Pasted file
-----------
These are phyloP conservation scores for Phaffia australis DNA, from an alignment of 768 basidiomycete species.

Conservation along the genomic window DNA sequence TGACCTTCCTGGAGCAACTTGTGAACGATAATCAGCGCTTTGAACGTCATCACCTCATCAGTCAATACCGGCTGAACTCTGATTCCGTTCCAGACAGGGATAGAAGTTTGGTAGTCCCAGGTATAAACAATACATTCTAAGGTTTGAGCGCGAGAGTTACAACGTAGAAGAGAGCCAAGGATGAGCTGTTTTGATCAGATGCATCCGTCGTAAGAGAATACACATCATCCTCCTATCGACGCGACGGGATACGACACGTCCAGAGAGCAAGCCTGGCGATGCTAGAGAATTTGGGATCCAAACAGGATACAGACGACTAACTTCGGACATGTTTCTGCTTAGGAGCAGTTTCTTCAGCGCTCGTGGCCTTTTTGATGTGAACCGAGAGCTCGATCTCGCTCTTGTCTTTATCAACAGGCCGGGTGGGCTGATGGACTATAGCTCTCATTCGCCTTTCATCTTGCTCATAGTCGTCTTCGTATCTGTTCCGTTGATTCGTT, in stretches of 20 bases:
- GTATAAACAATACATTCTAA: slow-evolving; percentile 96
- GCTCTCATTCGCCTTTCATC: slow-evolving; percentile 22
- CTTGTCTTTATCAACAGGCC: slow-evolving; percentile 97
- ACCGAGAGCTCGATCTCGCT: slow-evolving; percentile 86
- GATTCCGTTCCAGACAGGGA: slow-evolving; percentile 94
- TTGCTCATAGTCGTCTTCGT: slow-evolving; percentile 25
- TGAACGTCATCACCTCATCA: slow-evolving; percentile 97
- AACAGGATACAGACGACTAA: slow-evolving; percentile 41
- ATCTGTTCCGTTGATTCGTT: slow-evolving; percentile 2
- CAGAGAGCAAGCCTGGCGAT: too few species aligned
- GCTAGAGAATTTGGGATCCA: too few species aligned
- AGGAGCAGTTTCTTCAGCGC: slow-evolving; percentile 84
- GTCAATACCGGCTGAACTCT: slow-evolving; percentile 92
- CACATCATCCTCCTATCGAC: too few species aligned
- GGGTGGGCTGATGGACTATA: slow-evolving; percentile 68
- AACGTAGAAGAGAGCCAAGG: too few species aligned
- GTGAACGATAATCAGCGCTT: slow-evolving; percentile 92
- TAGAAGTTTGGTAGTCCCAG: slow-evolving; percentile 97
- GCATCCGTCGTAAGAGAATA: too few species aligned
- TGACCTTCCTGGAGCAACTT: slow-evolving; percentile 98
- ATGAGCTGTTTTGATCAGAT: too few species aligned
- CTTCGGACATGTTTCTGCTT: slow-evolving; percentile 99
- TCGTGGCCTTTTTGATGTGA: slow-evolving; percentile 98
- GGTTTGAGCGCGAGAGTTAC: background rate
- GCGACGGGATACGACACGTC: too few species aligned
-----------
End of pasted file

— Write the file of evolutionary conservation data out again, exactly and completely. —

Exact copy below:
These are phyloP conservation scores for Phaffia australis DNA, from an alignment of 768 basidiomycete species.

Conservation along the genomic window DNA sequence TGACCTTCCTGGAGCAACTTGTGAACGATAATCAGCGCTTTGAACGTCATCACCTCATCAGTCAATACCGGCTGAACTCTGATTCCGTTCCAGACAGGGATAGAAGTTTGGTAGTCCCAGGTATAAACAATACATTCTAAGGTTTGAGCGCGAGAGTTACAACGTAGAAGAGAGCCAAGGATGAGCTGTTTTGATCAGATGCATCCGTCGTAAGAGAATACACATCATCCTCCTATCGACGCGACGGGATACGACACGTCCAGAGAGCAAGCCTGGCGATGCTAGAGAATTTGGGATCCAAACAGGATACAGACGACTAACTTCGGACATGTTTCTGCTTAGGAGCAGTTTCTTCAGCGCTCGTGGCCTTTTTGATGTGAACCGAGAGCTCGATCTCGCTCTTGTCTTTATCAACAGGCCGGGTGGGCTGATGGACTATAGCTCTCATTCGCCTTTCATCTTGCTCATAGTCGTCTTCGTATCTGTTCCGTTGATTCGTT, in stretches of 20 bases:
- GTATAAACAATACATTCTAA: slow-evolving; percentile 96
- GCTCTCATTCGCCTTTCATC: slow-evolving; percentile 22
- CTTGTCTTTATCAACAGGCC: slow-evolving; percentile 97
- ACCGAGAGCTCGATCTCGCT: slow-evolving; percentile 86
- GATTCCGTTCCAGACAGGGA: slow-evolving; percentile 94
- TTGCTCATAGTCGTCTTCGT: slow-evolving; percentile 25
- TGAACGTCATCACCTCATCA: slow-evolving; percentile 97
- AACAGGATACAGACGACTAA: slow-evolving; percentile 41
- ATCTGTTCCGTTGATTCGTT: slow-evolving; percentile 2
- CAGAGAGCAAGCCTGGCGAT: too few species aligned
- GCTAGAGAATTTGGGATCCA: too few species aligned
- AGGAGCAGTTTCTTCAGCGC: slow-evolving; percentile 84
- GTCAATACCGGCTGAACTCT: slow-evolving; percentile 92
- CACATCATCCTCCTATCGAC: too few species aligned
- GGGTGGGCTGATGGACTATA: slow-evolving; percentile 68
- AACGTAGAAGAGAGCCAAGG: too few species aligned
- GTGAACGATAATCAGCGCTT: slow-evolving; percentile 92
- TAGAAGTTTGGTAGTCCCAG: slow-evolving; percentile 97
- GCATCCGTCGTAAGAGAATA: too few species aligned
- TGACCTTCCTGGAGCAACTT: slow-evolving; percentile 98
- ATGAGCTGTTTTGATCAGAT: too few species aligned
- CTTCGGACATGTTTCTGCTT: slow-evolving; percentile 99
- TCGTGGCCTTTTTGATGTGA: slow-evolving; percentile 98
- GGTTTGAGCGCGAGAGTTAC: background rate
- GCGACGGGATACGACACGTC: too few species aligned